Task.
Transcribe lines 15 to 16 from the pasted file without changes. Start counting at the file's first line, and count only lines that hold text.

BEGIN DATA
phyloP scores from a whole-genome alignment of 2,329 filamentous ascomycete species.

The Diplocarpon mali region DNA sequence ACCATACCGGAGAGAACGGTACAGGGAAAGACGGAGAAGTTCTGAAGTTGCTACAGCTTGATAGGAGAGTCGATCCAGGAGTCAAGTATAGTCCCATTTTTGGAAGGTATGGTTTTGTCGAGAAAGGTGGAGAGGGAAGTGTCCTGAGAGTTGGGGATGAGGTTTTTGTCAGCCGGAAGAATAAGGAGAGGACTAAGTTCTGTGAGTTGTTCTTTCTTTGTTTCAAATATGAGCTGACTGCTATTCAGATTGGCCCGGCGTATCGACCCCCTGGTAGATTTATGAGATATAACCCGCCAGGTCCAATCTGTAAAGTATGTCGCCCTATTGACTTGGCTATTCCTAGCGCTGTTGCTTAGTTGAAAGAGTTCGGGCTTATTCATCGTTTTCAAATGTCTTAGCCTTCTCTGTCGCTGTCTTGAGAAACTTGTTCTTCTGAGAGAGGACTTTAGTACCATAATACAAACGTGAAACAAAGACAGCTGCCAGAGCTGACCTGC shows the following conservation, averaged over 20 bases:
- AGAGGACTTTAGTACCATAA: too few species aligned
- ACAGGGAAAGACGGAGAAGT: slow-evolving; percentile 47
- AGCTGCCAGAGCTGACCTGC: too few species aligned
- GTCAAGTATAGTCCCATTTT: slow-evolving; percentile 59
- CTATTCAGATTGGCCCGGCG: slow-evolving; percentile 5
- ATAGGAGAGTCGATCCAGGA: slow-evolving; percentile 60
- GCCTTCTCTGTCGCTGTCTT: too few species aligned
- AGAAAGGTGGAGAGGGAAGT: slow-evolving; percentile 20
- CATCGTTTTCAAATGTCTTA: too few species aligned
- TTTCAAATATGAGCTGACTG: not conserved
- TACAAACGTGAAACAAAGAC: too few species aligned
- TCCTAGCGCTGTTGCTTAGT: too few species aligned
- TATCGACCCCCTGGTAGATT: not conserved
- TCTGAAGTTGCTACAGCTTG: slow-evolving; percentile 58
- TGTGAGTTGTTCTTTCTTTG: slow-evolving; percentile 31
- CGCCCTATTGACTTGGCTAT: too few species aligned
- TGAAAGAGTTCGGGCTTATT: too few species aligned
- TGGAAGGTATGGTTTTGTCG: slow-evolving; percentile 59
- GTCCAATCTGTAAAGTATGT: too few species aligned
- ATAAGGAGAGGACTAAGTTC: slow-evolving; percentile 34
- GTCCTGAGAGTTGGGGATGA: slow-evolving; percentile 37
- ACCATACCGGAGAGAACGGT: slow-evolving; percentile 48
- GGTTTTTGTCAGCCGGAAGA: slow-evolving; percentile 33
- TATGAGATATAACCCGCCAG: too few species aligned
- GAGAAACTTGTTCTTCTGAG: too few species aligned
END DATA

- TATCGACCCCCTGGTAGATT: not conserved
- TCTGAAGTTGCTACAGCTTG: slow-evolving; percentile 58